Why Simple is Better | BrainerdDispatch.com | Brainerd, Minnesota

Why Simple is Better

Volunteers Carlie (left) and Kessa Eggert carried plates filled with food Thursday to visitors at the Brainerd Community Thanksgiving Dinner at the Brainerd American Legion. Sponsored by the American Legion, Brainerd VFW, Elks and Eagles clubs, the workers prepared 425 meals that were delivered and served. Photo/Steve Kohls  Photo/Steve Kohls
Photo/Steve Kohls
Volunteers Carlie (left) and Kessa Eggert carried plates filled with food Thursday to visitors at the Brainerd Community Thanksgiving Dinner at the Brainerd American Legion. Sponsored by the American Legion, Brainerd VFW, Elks and Eagles clubs, the workers prepared 425 meals that were delivered and served. Photo/Steve Kohls

I had a great discussion with a student of mine last week about keeping photos simple but complete. If we shoot for our family, they will always appreciate those wide, sweeping photos that include everyone.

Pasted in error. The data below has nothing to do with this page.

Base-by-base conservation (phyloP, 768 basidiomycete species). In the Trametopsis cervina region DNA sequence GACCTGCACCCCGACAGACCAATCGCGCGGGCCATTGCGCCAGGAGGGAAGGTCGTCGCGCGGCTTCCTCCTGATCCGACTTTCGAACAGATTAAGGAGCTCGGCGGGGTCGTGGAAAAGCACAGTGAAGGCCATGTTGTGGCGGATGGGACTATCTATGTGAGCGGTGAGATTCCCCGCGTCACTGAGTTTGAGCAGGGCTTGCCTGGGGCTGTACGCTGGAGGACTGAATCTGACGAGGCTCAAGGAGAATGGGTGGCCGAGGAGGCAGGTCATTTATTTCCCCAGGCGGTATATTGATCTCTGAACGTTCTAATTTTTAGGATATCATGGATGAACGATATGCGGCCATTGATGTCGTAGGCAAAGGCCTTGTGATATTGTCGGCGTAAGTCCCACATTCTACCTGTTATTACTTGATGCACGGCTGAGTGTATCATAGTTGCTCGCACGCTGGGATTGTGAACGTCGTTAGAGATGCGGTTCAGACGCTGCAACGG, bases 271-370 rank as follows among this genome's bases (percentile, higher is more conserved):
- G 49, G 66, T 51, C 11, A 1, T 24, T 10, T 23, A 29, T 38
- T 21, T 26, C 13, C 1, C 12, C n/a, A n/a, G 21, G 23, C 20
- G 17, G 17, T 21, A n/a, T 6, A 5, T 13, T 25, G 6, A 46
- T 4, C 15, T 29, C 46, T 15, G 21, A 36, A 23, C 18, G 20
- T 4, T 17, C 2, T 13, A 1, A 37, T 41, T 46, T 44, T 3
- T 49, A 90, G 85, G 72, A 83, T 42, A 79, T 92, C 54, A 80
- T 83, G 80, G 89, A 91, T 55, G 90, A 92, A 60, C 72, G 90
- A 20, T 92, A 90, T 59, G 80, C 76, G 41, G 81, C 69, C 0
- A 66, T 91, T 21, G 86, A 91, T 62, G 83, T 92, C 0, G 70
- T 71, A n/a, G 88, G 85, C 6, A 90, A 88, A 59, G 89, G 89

If you shoot for a readership that does not know your subjects, then another principle applies.
This principle is — always keep it simple, but tell the story — or as I like to say "crop until it hurts."
The oldest photographer trick in the book is if you keep the photo simple, more people who do not know the subject will relate to the image. If it is a child, they may see their own child doing the same thing that is illustrated in the image.
A common fact is we relate to a single individual, or maybe a couple, more than a large group. Instead of a group of children, make it one or two. If you go for more, the children have to be dressed alike or have to be doing something that is very easy to understand or "read" by the viewer.